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Discussion Starter #1
A brief background reminder: dd is six years old, totally blind, and has multiple medical issues for which she takes a long list of medications. She also has low-tone, sensory issues and some motor delays.<br><br>
Ok, so here's the current problem that I have no idea what to do about. Dd has started to have spells of what she calls the "spinnies". When she lays down at night, she cries and says she feels like the bed/room are spinning. Last night she was crying that she hates her bed because it was moving. This only happens at night when she is laying down to go to sleep. When we pick her up and sit with her, she says it feels better and is generally able to go to sleep after a while. I know it isn't behavioral because she's just so obviously upset. But while it's happening, she's very restless and agitated, too.<br><br>
So, I'm thinking it could be a couple of things, but have no idea where to start. Here's my thoughts, in no particular order:<br><br>
1. It's a sensory thing. Too much time spinning/rocking/etc. during the day gives her that sensation even after she lays down, and it's disturbing to her. Without vision, she obviously can't logically figure out that the room is not in fact spinning.<br><br>
2. Fluid in her ears causing the sensation. She had ear tubes put in, but a recent visit to the ENT he said that one is out and the other is clogged with fluid behind it.<br><br>
3. Med reaction. She's on a lot of medications and will be for life. Most of her meds have significant long term side effects, maybe this is one of them?<br><br>
I'm not sure how to tackle this problem, and the lack of sleep is really a problem. She didn't fall asleep until after midnight last night, and so we had to let her go to school late. Plus, when she gets tired, she's more likely to get sick. Any ideas?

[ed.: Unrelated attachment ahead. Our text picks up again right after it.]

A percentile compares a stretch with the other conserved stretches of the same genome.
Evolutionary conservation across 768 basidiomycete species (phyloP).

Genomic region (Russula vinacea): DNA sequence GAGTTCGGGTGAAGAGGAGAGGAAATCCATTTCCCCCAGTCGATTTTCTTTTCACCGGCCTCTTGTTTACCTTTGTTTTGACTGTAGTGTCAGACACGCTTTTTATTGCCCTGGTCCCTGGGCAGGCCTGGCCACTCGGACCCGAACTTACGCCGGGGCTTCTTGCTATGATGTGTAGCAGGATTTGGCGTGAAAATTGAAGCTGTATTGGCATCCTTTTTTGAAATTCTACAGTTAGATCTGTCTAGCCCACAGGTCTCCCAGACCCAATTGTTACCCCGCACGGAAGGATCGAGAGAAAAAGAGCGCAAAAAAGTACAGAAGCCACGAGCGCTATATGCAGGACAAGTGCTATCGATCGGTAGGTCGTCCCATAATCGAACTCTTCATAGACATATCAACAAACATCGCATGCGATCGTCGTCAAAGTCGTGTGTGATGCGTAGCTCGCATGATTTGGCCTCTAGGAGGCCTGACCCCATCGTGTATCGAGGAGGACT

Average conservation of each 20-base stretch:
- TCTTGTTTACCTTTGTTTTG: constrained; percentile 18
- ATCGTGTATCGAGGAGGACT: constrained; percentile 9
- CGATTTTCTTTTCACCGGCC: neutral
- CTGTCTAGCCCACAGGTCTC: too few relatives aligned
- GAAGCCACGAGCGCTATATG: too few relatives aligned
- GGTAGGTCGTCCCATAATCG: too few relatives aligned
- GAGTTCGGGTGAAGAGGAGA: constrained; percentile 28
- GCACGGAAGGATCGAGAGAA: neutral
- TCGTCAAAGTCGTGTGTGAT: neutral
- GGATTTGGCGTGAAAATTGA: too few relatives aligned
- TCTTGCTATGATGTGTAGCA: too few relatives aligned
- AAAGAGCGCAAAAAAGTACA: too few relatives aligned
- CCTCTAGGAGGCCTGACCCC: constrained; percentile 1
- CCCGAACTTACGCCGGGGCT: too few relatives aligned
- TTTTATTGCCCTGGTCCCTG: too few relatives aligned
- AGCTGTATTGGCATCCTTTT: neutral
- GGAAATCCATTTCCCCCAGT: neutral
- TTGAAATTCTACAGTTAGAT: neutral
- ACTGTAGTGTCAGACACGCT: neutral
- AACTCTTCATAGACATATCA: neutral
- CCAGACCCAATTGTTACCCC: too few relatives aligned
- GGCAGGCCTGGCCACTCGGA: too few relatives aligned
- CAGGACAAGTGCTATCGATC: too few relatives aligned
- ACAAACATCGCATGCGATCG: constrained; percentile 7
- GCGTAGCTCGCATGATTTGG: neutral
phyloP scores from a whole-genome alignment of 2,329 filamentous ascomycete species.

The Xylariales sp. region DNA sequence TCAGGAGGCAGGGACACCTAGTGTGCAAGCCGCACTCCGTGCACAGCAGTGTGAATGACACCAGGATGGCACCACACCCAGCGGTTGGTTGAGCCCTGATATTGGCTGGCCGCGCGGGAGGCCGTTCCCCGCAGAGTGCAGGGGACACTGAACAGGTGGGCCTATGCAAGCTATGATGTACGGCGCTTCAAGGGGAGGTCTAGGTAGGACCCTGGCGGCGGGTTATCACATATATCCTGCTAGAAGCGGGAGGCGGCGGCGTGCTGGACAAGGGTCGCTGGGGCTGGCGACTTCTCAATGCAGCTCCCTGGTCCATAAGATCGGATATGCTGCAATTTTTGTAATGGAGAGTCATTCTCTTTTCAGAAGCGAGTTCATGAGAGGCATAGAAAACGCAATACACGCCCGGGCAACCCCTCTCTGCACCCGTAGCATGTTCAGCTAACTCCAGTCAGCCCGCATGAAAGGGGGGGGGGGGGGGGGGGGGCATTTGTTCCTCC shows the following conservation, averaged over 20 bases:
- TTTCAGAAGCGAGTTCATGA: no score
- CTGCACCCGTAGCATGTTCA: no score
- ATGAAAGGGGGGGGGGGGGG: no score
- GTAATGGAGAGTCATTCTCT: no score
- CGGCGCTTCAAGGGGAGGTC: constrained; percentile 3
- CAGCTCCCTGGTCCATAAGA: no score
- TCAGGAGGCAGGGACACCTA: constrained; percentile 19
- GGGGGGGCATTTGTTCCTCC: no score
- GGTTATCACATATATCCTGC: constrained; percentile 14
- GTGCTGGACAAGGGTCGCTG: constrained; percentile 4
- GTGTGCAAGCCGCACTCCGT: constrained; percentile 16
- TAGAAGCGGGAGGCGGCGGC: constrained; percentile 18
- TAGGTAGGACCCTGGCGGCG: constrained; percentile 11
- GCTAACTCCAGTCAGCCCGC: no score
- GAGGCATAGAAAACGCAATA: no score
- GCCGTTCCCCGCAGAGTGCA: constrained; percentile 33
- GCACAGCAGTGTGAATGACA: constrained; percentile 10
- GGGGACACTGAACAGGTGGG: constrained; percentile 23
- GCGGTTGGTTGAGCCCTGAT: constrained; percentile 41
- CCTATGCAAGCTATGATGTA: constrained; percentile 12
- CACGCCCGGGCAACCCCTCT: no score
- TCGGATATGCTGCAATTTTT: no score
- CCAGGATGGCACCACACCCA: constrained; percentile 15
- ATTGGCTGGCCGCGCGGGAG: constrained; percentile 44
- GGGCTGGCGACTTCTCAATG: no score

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I feel like I'm spinning when I hold my head too far back, like when I arch my neck while I'm laying on my back. It might be totally postural - so if you elevate the head of her bed a bit it could go away completely. It certainly would do that for me.<br><br>
Poor baby. I know how disconcerting that is.
 

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I used to have that exact same reaction as a child when I was really sick and was given a med, maybe combined with other meds. I can't remember what med but I think it was for asthma or allergies. I remember experiencing that until I was jr high school and probably was switched to something else. It was a very strange sensation and very disturbing.
 

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Could it be environmental?<br><br>
I used to experience something similar to what your daughter is describing when I lived with my mom. It slowly went away over time after I moved out, finally going away completely shortly after I bought my house. Mom later found out she had severe toxic mold growth throughout her house. I've always thought it's possible I was reacting to the mold. Or it could have been some of the stuff my mom used to clean the house - I've moved to all natural cleaning products (mostly hot water and vinegar) in the last few years in my own home.<br><br>